14–3-3 turns ER retention (left) into surface expression.


The protein that does everything, 14–3-3, has now been shown to direct traffic. Ita O'Kelly, Steve Goldstein, and colleagues (Yale University, New Haven, CT) find that 14–3-3 can displace β-COP from various proteins, thus freeing them from retention in the ER and leading to surface expression.

Goldstein set out to find proteins interacting with the COOH terminus of a K+ leak channel, KCNK3, and came up with a surprise: 14–3-3β. The group also found that KCNK3 binds β-COP, the COP1 retrieval protein, via a known dibasic motif. Binding of 14–3-3β and β-COP to KCNK3 was mutually exclusive. Deletion of the last residue of the 14–3-3β binding site led to retention of all KCNK3 protein in the ER, but surface expression was rescued by a further mutation of the dibasic β-COP binding sequence.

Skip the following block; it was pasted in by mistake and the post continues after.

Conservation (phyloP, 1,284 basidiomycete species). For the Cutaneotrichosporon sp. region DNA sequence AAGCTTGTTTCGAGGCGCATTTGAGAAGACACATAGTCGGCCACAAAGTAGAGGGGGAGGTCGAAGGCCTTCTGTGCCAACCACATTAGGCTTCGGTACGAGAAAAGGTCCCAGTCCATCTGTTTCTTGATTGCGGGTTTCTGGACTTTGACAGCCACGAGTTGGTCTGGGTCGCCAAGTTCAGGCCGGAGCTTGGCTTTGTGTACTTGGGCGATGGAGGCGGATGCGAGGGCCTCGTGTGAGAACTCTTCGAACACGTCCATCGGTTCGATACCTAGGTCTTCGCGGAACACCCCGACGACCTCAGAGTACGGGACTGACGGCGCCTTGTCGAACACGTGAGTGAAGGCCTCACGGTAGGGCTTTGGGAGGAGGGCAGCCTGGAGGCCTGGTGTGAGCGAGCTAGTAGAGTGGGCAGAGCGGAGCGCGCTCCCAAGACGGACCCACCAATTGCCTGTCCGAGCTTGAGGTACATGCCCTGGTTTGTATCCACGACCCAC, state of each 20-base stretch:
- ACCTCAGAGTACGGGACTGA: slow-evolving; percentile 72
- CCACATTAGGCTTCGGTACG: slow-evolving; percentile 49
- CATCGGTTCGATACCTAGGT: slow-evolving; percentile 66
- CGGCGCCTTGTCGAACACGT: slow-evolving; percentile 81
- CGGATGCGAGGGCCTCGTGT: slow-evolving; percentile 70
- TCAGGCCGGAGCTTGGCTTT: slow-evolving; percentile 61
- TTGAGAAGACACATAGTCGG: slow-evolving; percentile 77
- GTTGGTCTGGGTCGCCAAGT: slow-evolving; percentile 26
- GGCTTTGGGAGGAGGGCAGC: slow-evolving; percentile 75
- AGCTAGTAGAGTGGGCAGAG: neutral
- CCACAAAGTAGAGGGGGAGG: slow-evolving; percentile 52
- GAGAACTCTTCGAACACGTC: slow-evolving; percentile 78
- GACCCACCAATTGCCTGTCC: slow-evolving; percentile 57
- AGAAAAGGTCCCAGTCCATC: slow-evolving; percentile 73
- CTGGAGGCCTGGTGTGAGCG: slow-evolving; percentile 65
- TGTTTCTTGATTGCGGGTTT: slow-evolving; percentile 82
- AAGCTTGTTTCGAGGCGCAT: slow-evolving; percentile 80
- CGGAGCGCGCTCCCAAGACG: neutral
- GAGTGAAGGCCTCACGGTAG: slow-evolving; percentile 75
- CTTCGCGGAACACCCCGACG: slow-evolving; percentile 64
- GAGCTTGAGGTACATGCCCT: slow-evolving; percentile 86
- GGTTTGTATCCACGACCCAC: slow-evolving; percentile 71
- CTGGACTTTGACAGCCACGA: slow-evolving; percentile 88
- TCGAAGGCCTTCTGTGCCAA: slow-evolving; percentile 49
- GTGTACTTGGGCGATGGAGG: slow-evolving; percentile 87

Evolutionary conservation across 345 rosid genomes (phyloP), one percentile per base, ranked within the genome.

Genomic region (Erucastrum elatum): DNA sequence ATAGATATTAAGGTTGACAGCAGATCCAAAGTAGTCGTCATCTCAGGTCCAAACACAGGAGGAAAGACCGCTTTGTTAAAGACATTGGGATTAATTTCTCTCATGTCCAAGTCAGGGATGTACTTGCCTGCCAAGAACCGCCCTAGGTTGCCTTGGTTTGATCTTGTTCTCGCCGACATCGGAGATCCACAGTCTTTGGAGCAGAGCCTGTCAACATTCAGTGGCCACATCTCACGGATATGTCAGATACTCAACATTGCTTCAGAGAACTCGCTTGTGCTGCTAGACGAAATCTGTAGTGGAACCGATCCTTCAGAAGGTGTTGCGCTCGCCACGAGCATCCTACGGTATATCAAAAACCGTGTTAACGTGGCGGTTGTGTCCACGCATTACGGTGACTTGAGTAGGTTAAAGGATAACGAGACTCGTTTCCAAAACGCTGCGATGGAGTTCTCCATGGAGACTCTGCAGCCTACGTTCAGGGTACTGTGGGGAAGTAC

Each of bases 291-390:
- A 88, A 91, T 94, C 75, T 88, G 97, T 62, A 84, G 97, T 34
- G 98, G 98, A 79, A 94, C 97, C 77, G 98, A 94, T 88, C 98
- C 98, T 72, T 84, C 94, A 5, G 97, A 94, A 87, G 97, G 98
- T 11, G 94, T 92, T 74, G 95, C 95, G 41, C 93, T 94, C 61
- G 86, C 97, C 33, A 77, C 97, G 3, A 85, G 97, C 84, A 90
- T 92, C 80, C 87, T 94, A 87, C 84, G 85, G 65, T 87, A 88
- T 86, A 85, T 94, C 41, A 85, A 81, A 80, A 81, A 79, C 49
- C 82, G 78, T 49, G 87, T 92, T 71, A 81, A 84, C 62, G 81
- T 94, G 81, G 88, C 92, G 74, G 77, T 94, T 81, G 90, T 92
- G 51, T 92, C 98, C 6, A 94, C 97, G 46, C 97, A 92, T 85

A similar system was demonstrated for another leak channel, an acetylcholine receptor subunit, and an MHC-associated protein. Others had individual clues in these systems about trafficking and the binding of 14–3-3 and β-COP, but Goldstein's group is the first to put the whole story together.

For KCNK3, hormonal signals that turn on PKA may trigger the binding of 14–3-3β to the phosphorylated channel subunit, thus increasing surface expression and decreasing the excitability of the cell. Goldstein now wants to know if such a mechanism for controlling surface expression levels is common, and what proteins act with 14–3-3 to release the grip of ER retention. ▪


O'Kelly, I., et al.